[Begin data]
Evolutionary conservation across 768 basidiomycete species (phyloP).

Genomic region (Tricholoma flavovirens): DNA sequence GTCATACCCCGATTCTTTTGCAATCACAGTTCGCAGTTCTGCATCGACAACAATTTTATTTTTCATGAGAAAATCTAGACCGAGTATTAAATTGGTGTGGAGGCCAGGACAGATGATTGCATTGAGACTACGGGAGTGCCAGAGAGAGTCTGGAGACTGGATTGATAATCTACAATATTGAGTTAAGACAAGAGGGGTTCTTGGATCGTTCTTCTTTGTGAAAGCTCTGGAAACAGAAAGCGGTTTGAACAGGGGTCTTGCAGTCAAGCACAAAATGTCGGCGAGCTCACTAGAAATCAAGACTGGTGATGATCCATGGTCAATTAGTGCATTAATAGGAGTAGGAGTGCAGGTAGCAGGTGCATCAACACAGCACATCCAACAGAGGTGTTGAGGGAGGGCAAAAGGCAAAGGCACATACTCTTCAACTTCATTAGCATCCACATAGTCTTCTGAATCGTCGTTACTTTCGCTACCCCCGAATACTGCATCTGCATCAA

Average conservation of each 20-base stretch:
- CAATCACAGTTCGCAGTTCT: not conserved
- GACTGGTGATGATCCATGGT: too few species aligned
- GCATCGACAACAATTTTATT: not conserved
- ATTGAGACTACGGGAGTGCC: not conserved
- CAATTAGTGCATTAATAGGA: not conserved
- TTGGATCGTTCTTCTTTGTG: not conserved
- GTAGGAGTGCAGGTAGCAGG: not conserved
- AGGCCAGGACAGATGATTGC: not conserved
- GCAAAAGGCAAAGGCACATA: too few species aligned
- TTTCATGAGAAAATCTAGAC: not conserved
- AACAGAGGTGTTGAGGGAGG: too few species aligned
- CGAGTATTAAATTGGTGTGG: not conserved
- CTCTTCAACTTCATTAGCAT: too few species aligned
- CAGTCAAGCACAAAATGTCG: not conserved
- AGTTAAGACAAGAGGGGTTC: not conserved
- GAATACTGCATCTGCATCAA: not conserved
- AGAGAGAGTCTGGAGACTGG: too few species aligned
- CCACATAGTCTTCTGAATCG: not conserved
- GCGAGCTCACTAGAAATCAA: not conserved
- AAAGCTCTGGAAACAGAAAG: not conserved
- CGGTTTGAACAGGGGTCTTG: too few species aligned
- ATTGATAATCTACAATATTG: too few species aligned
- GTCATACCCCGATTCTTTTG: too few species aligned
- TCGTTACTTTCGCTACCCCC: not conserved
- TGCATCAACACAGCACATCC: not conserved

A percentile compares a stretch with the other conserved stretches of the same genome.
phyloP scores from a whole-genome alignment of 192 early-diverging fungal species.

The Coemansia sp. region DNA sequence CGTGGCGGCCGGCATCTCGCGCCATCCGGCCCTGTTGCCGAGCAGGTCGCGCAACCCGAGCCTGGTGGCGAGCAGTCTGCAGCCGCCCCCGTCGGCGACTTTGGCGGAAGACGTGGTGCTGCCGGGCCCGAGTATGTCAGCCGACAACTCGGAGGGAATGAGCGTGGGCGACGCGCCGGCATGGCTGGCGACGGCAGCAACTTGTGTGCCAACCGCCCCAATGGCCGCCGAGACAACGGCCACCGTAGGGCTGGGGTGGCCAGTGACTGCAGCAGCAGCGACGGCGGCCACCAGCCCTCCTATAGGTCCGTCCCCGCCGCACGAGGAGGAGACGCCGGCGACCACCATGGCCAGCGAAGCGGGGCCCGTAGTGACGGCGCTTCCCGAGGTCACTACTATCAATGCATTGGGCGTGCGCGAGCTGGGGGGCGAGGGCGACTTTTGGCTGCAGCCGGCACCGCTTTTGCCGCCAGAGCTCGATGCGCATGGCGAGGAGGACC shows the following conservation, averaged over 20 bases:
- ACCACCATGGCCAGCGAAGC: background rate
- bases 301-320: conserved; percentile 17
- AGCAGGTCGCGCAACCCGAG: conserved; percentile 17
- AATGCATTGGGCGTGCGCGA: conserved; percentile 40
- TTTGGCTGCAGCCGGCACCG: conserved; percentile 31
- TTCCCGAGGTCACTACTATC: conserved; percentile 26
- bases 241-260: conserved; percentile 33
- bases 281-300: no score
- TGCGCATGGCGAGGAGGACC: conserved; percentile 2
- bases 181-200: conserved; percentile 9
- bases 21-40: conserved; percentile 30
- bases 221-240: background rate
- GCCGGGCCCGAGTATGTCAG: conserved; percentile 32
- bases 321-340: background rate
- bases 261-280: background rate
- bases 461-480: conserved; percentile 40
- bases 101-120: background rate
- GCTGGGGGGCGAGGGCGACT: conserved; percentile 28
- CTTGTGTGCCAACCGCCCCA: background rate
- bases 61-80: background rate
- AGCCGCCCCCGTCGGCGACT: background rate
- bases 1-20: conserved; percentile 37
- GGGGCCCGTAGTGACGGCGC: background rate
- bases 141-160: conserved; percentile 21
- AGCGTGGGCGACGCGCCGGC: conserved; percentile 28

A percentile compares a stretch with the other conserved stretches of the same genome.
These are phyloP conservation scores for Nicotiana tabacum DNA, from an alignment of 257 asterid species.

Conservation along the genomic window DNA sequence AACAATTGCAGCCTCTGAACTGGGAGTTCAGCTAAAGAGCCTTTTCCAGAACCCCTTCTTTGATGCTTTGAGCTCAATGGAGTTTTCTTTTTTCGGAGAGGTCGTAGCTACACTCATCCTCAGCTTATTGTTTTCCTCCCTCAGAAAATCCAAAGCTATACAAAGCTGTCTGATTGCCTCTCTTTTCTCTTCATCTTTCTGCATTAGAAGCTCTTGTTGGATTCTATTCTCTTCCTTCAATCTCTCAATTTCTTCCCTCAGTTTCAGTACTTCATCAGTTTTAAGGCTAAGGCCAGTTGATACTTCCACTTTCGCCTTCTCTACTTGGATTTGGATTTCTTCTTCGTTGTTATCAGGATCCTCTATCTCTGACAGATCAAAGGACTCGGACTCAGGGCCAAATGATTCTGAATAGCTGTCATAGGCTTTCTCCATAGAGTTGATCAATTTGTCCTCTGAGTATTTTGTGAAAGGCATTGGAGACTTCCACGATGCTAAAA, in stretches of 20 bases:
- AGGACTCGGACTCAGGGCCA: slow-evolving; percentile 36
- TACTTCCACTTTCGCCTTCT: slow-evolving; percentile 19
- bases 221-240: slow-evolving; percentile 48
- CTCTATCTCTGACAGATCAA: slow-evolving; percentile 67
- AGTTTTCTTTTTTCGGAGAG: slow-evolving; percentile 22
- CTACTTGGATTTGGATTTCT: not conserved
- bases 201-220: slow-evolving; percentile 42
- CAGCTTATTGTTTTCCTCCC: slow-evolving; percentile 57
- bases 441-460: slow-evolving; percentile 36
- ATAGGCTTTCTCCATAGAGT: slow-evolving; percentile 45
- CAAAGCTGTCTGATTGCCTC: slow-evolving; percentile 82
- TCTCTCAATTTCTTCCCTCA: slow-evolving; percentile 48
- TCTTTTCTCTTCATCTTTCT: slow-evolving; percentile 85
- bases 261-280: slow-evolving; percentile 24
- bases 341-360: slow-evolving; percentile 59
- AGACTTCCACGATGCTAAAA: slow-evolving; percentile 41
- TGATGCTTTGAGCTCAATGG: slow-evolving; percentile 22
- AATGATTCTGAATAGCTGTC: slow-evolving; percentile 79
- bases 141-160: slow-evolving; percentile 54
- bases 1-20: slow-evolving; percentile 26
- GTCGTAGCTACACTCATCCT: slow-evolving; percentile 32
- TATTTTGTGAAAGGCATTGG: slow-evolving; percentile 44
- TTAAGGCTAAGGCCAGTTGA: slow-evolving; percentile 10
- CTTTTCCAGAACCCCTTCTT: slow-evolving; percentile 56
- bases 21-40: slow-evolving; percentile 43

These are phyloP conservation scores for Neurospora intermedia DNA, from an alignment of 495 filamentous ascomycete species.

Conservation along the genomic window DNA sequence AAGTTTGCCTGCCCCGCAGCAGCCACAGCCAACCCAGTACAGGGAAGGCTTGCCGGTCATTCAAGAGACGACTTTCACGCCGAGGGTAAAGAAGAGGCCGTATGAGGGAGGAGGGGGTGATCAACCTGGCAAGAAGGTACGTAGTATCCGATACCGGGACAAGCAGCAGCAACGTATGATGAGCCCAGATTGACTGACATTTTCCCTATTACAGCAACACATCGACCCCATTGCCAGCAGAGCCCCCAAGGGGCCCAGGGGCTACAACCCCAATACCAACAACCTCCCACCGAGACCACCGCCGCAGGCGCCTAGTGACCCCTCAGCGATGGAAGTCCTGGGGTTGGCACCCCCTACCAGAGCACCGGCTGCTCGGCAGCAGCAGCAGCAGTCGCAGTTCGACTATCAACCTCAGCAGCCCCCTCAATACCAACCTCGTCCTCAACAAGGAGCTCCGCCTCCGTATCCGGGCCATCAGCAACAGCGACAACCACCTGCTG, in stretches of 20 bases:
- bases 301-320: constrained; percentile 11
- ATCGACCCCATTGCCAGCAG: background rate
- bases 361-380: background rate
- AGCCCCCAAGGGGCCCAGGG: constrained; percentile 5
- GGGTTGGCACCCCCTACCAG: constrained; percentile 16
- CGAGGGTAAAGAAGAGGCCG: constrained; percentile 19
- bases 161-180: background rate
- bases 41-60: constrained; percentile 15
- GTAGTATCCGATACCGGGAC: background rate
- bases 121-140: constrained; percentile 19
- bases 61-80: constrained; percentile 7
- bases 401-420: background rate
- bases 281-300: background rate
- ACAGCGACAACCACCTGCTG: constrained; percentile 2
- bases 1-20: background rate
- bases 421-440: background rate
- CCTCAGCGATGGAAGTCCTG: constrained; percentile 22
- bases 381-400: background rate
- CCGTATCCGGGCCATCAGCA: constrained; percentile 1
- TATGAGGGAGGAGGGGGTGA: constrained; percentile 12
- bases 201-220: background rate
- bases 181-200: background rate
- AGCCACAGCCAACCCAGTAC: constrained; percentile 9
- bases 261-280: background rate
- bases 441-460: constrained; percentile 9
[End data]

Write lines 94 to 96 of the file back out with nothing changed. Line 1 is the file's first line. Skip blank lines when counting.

- bases 41-60: constrained; percentile 15
- GTAGTATCCGATACCGGGAC: background rate
- bases 121-140: constrained; percentile 19